IPB

Welcome Guest ( Log In | Register )

missing samples
dave1
post Jun 11 2012, 14:25
Post #1





Group: Members
Posts: 4
Joined: 11-June 12
Member No.: 100611



Hi,
I have a question about missing samples, or non-uniform samples. I found out that audio samples can be reconstructed if they are oversampled. My question is can a 20 second oversampled audio file be reconstructed from the first or last 10s of the same recording, or recover a missing audio from what ever that you have. I know that this has something to do with Fourier transform, so, please, can someone explain me how it`s done, or can it be done? I suspect it is possible with simple uniform frequencies, but not with real life audio recordings.
Thanks
Go to the top of the page
+Quote Post
 
Start new topic
Replies
dave1
post Jun 11 2012, 18:40
Post #2





Group: Members
Posts: 4
Joined: 11-June 12
Member No.: 100611



Thank you all, those are great answers. So, when you missing bulk samples, i.e. last tenth or last half, doesn`t matter, it is impossible to recover it, but, as @lvqcl pointed out, if you have every second, or forth, or eight sample (the power of two rule applies here, I assume), the recovery of all samples is possible without loss. It seams that, basicaly, it all comes down to sample resolution. I didn`t see the undersampled option, thanks for pointing it out, @pdq. And, of course, corrupted samples are another matter all together.
Go to the top of the page
+Quote Post
greynol
post Jun 11 2012, 18:57
Post #3





Group: Super Moderator
Posts: 10000
Joined: 1-April 04
From: San Francisco
Member No.: 13167



QUOTE (dave1 @ Jun 11 2012, 10:40) *
the power of two rule applies here, I assume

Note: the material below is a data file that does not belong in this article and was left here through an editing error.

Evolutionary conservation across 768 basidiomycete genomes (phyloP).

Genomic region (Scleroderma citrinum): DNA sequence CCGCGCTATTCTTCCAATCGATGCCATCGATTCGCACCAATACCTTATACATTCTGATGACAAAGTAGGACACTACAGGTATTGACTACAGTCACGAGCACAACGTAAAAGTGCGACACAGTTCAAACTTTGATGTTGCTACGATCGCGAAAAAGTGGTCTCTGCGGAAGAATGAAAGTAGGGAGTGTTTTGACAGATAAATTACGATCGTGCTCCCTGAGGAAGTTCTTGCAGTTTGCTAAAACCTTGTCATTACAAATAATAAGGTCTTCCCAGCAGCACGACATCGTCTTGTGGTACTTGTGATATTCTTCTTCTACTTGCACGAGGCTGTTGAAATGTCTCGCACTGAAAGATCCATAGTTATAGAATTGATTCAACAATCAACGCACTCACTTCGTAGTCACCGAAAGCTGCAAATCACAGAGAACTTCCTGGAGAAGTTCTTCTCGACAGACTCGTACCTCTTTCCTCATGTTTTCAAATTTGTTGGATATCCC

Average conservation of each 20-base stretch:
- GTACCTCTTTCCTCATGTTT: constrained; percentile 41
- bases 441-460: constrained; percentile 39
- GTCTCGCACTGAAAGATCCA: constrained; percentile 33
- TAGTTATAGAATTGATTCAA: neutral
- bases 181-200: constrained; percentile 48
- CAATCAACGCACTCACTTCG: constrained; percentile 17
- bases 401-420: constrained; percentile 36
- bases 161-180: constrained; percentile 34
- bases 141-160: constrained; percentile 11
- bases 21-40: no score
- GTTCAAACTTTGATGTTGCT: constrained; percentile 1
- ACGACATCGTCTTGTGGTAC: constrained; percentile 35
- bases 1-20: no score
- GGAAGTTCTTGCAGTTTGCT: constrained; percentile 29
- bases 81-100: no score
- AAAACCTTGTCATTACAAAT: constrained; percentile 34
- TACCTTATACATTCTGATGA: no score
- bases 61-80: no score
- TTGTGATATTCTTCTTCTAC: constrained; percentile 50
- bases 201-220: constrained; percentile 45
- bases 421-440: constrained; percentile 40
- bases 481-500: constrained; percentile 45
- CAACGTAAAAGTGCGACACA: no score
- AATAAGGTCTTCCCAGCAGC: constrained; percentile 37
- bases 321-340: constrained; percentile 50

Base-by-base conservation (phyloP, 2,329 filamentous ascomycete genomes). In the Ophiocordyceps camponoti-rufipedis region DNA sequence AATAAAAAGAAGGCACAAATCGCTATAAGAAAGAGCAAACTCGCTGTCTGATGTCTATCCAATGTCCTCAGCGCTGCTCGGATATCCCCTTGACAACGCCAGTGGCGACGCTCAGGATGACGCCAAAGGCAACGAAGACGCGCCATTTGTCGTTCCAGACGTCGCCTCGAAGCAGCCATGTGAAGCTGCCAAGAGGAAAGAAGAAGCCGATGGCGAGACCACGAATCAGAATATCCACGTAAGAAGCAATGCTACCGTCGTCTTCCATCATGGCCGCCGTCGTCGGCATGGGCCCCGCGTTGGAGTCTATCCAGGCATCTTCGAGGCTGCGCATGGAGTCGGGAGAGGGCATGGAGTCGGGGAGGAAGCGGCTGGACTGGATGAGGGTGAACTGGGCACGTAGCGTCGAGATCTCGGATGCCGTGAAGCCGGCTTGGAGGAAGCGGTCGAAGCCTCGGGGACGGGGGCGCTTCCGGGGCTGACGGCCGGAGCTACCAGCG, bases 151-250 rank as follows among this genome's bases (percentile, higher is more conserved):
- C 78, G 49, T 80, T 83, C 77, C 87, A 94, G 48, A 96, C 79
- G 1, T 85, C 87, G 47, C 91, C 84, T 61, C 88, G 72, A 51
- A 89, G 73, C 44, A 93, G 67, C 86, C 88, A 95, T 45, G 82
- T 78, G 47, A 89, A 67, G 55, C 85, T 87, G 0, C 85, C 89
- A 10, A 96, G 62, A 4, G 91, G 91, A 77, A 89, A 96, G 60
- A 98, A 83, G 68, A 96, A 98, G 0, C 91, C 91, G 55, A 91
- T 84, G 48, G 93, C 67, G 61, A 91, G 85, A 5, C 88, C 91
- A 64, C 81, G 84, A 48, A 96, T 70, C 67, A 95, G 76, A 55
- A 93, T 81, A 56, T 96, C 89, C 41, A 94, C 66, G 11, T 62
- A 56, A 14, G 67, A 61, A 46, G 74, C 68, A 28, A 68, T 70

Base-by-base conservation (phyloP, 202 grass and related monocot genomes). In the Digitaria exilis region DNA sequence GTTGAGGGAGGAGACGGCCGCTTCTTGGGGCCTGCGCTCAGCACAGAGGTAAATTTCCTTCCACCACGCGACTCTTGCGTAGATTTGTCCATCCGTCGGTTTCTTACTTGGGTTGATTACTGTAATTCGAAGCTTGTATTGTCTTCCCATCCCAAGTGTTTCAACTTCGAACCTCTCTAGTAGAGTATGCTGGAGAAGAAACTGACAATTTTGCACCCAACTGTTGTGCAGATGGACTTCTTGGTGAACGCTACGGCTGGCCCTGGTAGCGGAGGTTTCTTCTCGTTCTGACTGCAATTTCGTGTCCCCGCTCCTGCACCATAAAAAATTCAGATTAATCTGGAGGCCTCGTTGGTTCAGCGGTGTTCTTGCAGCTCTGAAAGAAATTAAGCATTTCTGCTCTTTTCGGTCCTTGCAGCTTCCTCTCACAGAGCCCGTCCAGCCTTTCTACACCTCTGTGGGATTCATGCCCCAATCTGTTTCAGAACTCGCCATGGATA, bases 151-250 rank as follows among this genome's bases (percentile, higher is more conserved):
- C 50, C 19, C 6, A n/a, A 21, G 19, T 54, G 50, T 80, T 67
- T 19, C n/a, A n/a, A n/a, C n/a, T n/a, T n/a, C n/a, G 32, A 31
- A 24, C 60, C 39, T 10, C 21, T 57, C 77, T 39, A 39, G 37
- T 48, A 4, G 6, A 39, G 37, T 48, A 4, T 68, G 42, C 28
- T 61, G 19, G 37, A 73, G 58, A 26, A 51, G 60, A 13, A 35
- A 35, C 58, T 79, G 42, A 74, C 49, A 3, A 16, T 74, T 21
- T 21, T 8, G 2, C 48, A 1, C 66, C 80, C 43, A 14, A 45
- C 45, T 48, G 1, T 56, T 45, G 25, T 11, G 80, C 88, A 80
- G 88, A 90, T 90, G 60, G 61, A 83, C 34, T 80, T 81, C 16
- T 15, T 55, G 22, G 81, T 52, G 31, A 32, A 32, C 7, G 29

No, it is only because Ivqcl arbitrarily used an oversampling factor that was a power of two.

If you oversampled by something that isn't so conveniently neat and tidy like 96/44.1 then you can't eliminate all but every x*n sample where n is some power of two (or some other integer that is not a power of two!) and retain the information.

This post has been edited by greynol: Jun 11 2012, 19:17


--------------------
Your eyes cannot hear.
Go to the top of the page
+Quote Post
dave1
post Jun 11 2012, 20:30
Post #4





Group: Members
Posts: 4
Joined: 11-June 12
Member No.: 100611



QUOTE (greynol @ Jun 11 2012, 18:57) *
If you oversampled by something that isn't so conveniently neat and tidy like 96/44.1 then you can't eliminate all but every x*n sample where n is some power of two (or some other integer that is not a power of two!) and retain the information.

Do you talking about prime number (dividable only by itself and 1) as a number of samples here? Because in that case you would be wright, and for every integer there would be a remainder which would represent bulk loss of samples and information. I assumed the power of two because of Fast Fourier Transform algorithm which requires that condition. I believed that every sample reconstruction algorithm uses FFT, but I guess I`m wrong.

I`m also curious about the limit of missing samples. How much samples can you throw away before the recovery of those samples becomes unreliable or incomplete?
Go to the top of the page
+Quote Post

Posts in this topic


Reply to this topicStart new topic
1 User(s) are reading this topic (1 Guests and 0 Anonymous Users)
0 Members:

 



RSS Lo-Fi Version Time is now: 19th April 2014 - 00:18